As for what this means for you, the viewing public? Production on many series will ramp up again in the coming days and weeks as networks try to get as many original installments of scripted series on the air before May. Expected to show up this spring: 30 Rock, The Office, Ugly Betty, Desperate Housewives, CSI, Two and a Half Men, Cold Case, Bones, House, and a slew of others.

But don't expect many of your favorites to return this spring. Word on the streets (and in the creative bullpens) is that several freshman series--like Dirty Sexy Money, Chuck, Pushing Daisies, and Life, among them--may resume production but will not air any new episodes until this fall. (On the other hand, Gossip Girl is expected to air new episodes throughout the summer in order to entice the teen set to return to the series.) Big, heavily serialized series like 24 and Heroes won't turn up until next season either.

Some many not return at all. The prognosis isn't looking too good for Bionic Woman, Cane, Journeyman, Friday Night Lights, or Women's Murder Club.

Pilot season will be a much smaller, much more contained affair this year, with only a handful of pilots expected from each network. Many projects will be ordered directly to series, like Fringe, The Oaks, Kath & Kim, etc. while others will get presentation orders rather than pilot orders. Still others will fade away into the ether, an unavoidable side-effect of the strike-impacted pilot timeframe.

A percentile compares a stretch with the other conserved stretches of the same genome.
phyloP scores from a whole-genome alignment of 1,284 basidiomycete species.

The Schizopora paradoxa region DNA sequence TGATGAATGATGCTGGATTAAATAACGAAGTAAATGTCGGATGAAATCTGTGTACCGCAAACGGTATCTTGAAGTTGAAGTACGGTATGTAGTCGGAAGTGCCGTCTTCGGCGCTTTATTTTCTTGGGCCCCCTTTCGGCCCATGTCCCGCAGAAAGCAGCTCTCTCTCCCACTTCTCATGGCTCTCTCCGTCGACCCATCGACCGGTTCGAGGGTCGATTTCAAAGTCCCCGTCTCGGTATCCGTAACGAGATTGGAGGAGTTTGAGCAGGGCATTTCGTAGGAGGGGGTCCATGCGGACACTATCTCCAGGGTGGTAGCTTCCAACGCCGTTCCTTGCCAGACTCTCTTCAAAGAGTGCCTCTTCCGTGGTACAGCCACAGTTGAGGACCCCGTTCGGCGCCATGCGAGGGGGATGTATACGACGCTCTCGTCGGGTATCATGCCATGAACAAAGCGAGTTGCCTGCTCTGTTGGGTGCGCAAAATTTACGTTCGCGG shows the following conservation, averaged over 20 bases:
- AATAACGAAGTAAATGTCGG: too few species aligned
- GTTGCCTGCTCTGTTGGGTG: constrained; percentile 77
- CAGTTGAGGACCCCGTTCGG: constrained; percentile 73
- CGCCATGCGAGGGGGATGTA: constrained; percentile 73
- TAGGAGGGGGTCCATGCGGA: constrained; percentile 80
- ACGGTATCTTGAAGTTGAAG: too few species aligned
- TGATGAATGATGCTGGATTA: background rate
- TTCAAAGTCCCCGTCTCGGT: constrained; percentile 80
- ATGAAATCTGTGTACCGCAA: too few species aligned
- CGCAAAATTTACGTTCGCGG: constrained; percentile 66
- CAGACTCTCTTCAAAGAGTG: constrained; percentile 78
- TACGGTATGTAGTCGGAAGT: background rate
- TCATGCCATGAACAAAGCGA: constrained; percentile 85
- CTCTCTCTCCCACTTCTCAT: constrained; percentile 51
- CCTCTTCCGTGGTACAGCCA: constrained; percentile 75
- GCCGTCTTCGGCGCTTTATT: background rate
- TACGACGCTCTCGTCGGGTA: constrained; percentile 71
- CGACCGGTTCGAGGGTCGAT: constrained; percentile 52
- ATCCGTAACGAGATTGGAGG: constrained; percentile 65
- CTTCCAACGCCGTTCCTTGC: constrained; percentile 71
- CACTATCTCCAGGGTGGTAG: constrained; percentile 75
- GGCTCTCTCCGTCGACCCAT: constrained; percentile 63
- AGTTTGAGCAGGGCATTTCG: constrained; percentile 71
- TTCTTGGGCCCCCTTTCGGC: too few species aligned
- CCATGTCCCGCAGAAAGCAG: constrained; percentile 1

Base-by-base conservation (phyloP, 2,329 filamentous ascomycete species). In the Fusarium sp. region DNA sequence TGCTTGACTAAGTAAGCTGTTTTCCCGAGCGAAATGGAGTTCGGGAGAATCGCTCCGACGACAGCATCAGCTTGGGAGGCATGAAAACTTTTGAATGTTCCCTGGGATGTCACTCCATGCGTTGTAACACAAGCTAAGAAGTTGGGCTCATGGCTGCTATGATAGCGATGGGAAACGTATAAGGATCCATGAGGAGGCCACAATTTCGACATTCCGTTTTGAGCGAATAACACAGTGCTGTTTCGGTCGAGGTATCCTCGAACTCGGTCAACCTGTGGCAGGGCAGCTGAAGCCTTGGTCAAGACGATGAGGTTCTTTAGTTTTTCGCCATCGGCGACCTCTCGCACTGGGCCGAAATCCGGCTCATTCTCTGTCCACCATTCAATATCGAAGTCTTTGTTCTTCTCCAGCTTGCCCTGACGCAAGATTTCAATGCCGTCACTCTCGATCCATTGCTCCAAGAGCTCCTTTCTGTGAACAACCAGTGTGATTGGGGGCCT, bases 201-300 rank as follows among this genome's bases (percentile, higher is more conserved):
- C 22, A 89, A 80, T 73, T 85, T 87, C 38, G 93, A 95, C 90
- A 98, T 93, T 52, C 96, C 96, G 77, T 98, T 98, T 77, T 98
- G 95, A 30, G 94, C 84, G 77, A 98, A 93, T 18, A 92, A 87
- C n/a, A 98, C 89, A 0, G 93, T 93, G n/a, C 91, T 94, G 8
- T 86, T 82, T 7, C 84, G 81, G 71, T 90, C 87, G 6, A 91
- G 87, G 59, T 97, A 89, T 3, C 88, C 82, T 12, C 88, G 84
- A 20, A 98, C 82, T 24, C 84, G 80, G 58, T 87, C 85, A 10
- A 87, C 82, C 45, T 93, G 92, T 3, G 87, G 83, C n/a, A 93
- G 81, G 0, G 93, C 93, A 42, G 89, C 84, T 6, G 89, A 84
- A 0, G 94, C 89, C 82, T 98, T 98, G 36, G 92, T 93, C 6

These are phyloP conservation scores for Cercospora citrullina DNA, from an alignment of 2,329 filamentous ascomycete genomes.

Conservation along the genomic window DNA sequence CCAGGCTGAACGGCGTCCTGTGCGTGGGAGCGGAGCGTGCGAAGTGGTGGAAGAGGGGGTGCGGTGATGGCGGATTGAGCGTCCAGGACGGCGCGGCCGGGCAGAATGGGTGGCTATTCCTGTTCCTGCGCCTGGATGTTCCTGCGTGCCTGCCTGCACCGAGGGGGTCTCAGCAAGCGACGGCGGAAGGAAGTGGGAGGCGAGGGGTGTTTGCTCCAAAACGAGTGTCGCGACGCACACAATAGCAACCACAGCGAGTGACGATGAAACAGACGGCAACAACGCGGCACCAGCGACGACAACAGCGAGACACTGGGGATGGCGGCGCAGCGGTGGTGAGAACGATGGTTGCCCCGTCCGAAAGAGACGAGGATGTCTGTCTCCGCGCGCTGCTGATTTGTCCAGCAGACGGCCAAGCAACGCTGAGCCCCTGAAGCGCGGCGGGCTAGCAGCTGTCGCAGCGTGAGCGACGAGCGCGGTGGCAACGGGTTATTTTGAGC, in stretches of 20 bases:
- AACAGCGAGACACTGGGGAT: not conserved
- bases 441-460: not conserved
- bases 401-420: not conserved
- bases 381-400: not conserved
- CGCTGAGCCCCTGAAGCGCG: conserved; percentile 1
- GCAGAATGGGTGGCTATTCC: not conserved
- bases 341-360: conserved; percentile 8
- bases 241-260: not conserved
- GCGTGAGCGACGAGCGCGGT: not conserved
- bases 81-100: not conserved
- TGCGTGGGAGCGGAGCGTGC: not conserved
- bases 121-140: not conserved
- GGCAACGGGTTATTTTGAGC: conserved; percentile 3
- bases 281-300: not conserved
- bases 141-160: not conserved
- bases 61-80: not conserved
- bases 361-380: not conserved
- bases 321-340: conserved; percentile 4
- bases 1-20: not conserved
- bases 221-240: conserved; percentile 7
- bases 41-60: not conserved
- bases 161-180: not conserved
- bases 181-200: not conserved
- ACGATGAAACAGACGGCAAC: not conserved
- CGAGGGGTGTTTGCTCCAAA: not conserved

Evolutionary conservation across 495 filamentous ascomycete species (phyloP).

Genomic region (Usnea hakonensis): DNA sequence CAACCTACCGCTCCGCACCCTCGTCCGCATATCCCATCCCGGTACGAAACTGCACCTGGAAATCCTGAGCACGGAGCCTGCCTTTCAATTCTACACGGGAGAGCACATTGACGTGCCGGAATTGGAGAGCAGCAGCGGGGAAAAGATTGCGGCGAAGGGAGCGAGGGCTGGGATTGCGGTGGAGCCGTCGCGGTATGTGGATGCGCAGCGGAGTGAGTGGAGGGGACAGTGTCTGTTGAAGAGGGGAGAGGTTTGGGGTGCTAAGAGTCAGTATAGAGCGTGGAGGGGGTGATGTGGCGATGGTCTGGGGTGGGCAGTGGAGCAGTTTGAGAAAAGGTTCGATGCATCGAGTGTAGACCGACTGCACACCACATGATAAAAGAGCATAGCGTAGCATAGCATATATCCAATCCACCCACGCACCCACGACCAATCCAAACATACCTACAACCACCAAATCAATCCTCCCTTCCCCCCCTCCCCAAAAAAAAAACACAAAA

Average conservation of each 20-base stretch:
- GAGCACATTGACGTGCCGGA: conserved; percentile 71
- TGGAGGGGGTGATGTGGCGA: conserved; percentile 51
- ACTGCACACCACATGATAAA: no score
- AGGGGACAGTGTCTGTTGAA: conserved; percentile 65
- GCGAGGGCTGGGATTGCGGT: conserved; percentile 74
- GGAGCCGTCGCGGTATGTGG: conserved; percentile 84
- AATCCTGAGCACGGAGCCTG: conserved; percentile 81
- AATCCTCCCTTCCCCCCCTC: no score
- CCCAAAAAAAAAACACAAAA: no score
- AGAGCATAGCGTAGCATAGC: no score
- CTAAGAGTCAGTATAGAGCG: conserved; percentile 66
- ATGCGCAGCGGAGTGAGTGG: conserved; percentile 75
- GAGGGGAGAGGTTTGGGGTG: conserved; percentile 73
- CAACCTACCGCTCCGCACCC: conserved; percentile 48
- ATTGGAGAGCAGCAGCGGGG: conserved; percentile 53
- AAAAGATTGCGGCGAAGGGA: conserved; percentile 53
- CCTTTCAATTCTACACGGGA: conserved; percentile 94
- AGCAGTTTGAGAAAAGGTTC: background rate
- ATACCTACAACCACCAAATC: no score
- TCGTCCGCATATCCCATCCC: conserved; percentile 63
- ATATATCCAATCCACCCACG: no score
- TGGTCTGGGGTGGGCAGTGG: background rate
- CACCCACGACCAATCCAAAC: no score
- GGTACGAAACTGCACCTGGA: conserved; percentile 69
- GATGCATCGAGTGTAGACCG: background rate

One thing is certain. This has been a television season unlike any other. Now that the strike is coming to an end, let's all agree to put the drama back where it belongs: on our televisions.

What's On Tonight

8 pm: How I Met Your Mother/Welcome to the Captain (CBS); American Gladiators (NBC; 8-9:30); Gossip Girl (CW); Dance War: Bruno vs. Carrie Ann (ABC; 8-9:30 pm); Prison Break (FOX)